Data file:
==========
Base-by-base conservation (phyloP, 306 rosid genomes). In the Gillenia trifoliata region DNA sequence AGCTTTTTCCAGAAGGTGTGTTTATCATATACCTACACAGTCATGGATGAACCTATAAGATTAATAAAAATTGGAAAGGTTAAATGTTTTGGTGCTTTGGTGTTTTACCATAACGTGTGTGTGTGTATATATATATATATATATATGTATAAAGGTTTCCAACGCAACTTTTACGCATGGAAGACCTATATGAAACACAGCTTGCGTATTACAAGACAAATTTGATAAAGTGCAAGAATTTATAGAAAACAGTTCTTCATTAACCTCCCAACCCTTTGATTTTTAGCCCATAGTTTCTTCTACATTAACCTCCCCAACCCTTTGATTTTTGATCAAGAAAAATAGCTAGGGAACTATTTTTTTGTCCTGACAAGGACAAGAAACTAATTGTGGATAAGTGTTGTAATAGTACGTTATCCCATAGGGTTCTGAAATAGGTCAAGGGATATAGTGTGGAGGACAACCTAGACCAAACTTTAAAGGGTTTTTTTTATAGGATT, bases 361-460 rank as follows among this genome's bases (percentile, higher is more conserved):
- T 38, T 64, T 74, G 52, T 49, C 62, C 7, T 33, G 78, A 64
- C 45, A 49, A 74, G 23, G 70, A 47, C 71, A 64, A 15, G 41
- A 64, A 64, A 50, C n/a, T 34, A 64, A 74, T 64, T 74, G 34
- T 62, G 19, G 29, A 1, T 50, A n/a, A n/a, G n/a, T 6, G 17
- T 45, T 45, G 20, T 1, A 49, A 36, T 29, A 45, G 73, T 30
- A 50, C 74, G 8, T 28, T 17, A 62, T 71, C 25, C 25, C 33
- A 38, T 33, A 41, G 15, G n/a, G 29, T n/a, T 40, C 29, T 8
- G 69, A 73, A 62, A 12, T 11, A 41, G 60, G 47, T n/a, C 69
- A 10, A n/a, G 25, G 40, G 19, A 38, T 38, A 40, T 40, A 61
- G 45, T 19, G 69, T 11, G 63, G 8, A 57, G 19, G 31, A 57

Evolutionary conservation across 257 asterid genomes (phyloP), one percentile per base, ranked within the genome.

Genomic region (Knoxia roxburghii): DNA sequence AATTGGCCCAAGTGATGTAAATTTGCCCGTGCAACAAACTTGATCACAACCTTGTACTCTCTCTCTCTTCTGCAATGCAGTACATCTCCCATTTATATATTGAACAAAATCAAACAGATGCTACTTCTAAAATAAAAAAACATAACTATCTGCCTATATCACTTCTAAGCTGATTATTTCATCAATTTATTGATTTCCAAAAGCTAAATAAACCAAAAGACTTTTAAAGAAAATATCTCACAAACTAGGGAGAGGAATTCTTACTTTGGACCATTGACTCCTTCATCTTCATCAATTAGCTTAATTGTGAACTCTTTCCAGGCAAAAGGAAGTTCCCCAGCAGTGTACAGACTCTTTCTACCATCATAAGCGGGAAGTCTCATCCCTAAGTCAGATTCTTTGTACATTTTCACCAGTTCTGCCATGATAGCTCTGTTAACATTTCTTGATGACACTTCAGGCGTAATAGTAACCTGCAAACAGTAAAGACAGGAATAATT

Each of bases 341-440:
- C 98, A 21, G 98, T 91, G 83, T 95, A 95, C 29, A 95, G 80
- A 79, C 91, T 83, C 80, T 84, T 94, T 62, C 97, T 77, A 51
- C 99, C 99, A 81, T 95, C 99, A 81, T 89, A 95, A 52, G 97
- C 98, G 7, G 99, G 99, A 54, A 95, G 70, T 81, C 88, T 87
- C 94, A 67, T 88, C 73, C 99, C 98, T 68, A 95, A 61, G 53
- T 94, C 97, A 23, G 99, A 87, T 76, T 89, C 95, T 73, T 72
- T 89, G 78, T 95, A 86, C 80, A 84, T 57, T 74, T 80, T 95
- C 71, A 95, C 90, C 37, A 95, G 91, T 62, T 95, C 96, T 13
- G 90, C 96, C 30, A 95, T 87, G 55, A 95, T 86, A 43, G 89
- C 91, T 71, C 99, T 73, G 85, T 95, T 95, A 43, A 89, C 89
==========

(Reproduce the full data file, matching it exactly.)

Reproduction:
Base-by-base conservation (phyloP, 306 rosid genomes). In the Gillenia trifoliata region DNA sequence AGCTTTTTCCAGAAGGTGTGTTTATCATATACCTACACAGTCATGGATGAACCTATAAGATTAATAAAAATTGGAAAGGTTAAATGTTTTGGTGCTTTGGTGTTTTACCATAACGTGTGTGTGTGTATATATATATATATATATATGTATAAAGGTTTCCAACGCAACTTTTACGCATGGAAGACCTATATGAAACACAGCTTGCGTATTACAAGACAAATTTGATAAAGTGCAAGAATTTATAGAAAACAGTTCTTCATTAACCTCCCAACCCTTTGATTTTTAGCCCATAGTTTCTTCTACATTAACCTCCCCAACCCTTTGATTTTTGATCAAGAAAAATAGCTAGGGAACTATTTTTTTGTCCTGACAAGGACAAGAAACTAATTGTGGATAAGTGTTGTAATAGTACGTTATCCCATAGGGTTCTGAAATAGGTCAAGGGATATAGTGTGGAGGACAACCTAGACCAAACTTTAAAGGGTTTTTTTTATAGGATT, bases 361-460 rank as follows among this genome's bases (percentile, higher is more conserved):
- T 38, T 64, T 74, G 52, T 49, C 62, C 7, T 33, G 78, A 64
- C 45, A 49, A 74, G 23, G 70, A 47, C 71, A 64, A 15, G 41
- A 64, A 64, A 50, C n/a, T 34, A 64, A 74, T 64, T 74, G 34
- T 62, G 19, G 29, A 1, T 50, A n/a, A n/a, G n/a, T 6, G 17
- T 45, T 45, G 20, T 1, A 49, A 36, T 29, A 45, G 73, T 30
- A 50, C 74, G 8, T 28, T 17, A 62, T 71, C 25, C 25, C 33
- A 38, T 33, A 41, G 15, G n/a, G 29, T n/a, T 40, C 29, T 8
- G 69, A 73, A 62, A 12, T 11, A 41, G 60, G 47, T n/a, C 69
- A 10, A n/a, G 25, G 40, G 19, A 38, T 38, A 40, T 40, A 61
- G 45, T 19, G 69, T 11, G 63, G 8, A 57, G 19, G 31, A 57

Evolutionary conservation across 257 asterid genomes (phyloP), one percentile per base, ranked within the genome.

Genomic region (Knoxia roxburghii): DNA sequence AATTGGCCCAAGTGATGTAAATTTGCCCGTGCAACAAACTTGATCACAACCTTGTACTCTCTCTCTCTTCTGCAATGCAGTACATCTCCCATTTATATATTGAACAAAATCAAACAGATGCTACTTCTAAAATAAAAAAACATAACTATCTGCCTATATCACTTCTAAGCTGATTATTTCATCAATTTATTGATTTCCAAAAGCTAAATAAACCAAAAGACTTTTAAAGAAAATATCTCACAAACTAGGGAGAGGAATTCTTACTTTGGACCATTGACTCCTTCATCTTCATCAATTAGCTTAATTGTGAACTCTTTCCAGGCAAAAGGAAGTTCCCCAGCAGTGTACAGACTCTTTCTACCATCATAAGCGGGAAGTCTCATCCCTAAGTCAGATTCTTTGTACATTTTCACCAGTTCTGCCATGATAGCTCTGTTAACATTTCTTGATGACACTTCAGGCGTAATAGTAACCTGCAAACAGTAAAGACAGGAATAATT

Each of bases 341-440:
- C 98, A 21, G 98, T 91, G 83, T 95, A 95, C 29, A 95, G 80
- A 79, C 91, T 83, C 80, T 84, T 94, T 62, C 97, T 77, A 51
- C 99, C 99, A 81, T 95, C 99, A 81, T 89, A 95, A 52, G 97
- C 98, G 7, G 99, G 99, A 54, A 95, G 70, T 81, C 88, T 87
- C 94, A 67, T 88, C 73, C 99, C 98, T 68, A 95, A 61, G 53
- T 94, C 97, A 23, G 99, A 87, T 76, T 89, C 95, T 73, T 72
- T 89, G 78, T 95, A 86, C 80, A 84, T 57, T 74, T 80, T 95
- C 71, A 95, C 90, C 37, A 95, G 91, T 62, T 95, C 96, T 13
- G 90, C 96, C 30, A 95, T 87, G 55, A 95, T 86, A 43, G 89
- C 91, T 71, C 99, T 73, G 85, T 95, T 95, A 43, A 89, C 89